An evaluation can use quantitative or qualitative data, and often includes both. Both methods provide important information for evaluation, and both can improve community engagement. These methods are rarely used alone; combined, they generally provide the best overview of the project. This section describes both quantitative and qualitative methods, and Table 7.1 shows examples of quantitative and qualitative questions according to stage of evaluation.
Quantitative data provide information that can be counted to answer such questions as “How many?”, “Who was involved?”, “What were the outcomes?”, and “How much did it cost?” Quantitative data can be collected by surveys or questionnaires, pretests and posttests, observation, or review of existing documents and databases or by gathering clinical data. Surveys may be self- or interviewer-administered and conducted face-to-face or by telephone, by mail, or online. Analysis of quantitative data involves statistical analysis, from basic descriptive statistics to complex analyses.
Quantitative data measure the depth and breadth of an implementation (e.g., the number of people who participated, the number of people who completed the program). Quantitative data collected before and after an intervention can show its outcomes and impact. The strengths of quantitative data for evaluation purposes include their generalizability (if the sample represents the population), the ease of analysis, and their consistency and precision (if collected reliably). The limitations of using quantitative data for evaluation can include poor response rates from surveys, difficulty obtaining documents, and difficulties in valid measurement. In addition, quantitative data do not provide an understanding of the program’s context and may not be robust enough to explain complex issues or interactions (Holland et al., 2005; Garbarino et al., 2009).
Qualitative data answer such questions as “What is the value added?”, “Who was responsible?”, and “When did something happen?’’ Qualitative data are collected through direct or participant observation, interviews, focus groups, and case studies and from written documents. Analyses of qualitative data include examining, comparing and contrasting, and interpreting patterns. Analysis will likely include the identification of themes, coding, clustering similar data, and reducing data to meaningful and important points, such as in grounded theory-building or other approaches to qualitative analysis (Patton, 2002).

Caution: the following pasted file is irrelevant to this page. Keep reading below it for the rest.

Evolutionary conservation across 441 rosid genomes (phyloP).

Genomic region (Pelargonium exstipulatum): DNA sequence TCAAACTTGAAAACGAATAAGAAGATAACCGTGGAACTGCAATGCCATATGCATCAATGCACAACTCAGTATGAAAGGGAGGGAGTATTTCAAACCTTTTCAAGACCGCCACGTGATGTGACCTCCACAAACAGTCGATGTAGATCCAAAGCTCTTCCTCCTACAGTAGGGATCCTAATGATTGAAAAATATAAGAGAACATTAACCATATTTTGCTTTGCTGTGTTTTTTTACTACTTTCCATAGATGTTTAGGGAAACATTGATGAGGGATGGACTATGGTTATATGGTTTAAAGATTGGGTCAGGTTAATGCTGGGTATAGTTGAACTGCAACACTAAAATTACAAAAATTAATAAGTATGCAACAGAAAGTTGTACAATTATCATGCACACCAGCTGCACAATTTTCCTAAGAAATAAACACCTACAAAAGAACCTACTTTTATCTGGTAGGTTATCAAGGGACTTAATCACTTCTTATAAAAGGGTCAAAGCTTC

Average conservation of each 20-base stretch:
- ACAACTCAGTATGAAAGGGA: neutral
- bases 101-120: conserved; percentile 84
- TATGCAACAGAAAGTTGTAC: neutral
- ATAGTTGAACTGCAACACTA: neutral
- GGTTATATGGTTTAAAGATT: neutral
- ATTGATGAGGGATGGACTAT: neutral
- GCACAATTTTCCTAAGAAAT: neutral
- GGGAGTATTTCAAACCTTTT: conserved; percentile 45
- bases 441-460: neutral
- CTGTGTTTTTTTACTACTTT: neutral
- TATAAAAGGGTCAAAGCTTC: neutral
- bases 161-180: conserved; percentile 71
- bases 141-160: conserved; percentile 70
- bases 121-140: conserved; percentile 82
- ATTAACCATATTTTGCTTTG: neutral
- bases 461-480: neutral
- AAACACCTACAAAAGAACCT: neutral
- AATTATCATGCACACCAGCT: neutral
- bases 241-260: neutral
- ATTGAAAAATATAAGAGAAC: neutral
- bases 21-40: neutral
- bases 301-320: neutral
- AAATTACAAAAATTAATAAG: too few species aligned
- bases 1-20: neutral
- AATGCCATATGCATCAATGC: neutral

Observations may help explain behaviors as well as social context and meanings because the evaluator sees what is actually happening. Observations can include watching a participant or program, videotaping an intervention, or even recording people who have been asked to “think aloud” while they work (Ericsson et al., 1993).
Interviews may be conducted with individuals alone or with groups of people and are especially useful for exploring complex issues. Interviews may be structured and conducted under controlled conditions, or they may be conducted with a loose set of questions asked in an open-ended manner. It may be helpful to tape-record interviews, with appropriate permissions, to facilitate the analysis of themes or content. Some interviews have a specific focus, such as a critical incident that an individual recalls and describes in detail. Another type of interview focuses on a person’s perceptions and motivations.
Focus groups are run by a facilitator who leads a discussion among a group of people who have been chosen because they have specific characteristics (e.g., were clients of the program being evaluated). Focus group participants discuss their ideas and insights in response to open-ended questions from the facilitator. The strength of this method is that group discussion can provide ideas and stimulate memories with topics cascading as discussion occurs (Krueger et al., 2000; Morgan, 1997).
The strengths of qualitative data include providing contextual data to explain complex issues and complementing quantitative data by explaining the “why” and “how” behind the “what.” The limitations of qualitative data for evaluation may include lack of generalizability, the time-consuming and costly nature of data collection, and the difficulty and complexity of data analysis and interpretation (Patton, 2002).
The evaluation of community engagement may need both qualitative and quantitative methods because of the diversity of issues addressed (e.g., population, type of project, and goals). The choice of methods should fit the need for the evaluation, its timeline, and available resources (Holland et al., 2005; Steckler et al., 1992).
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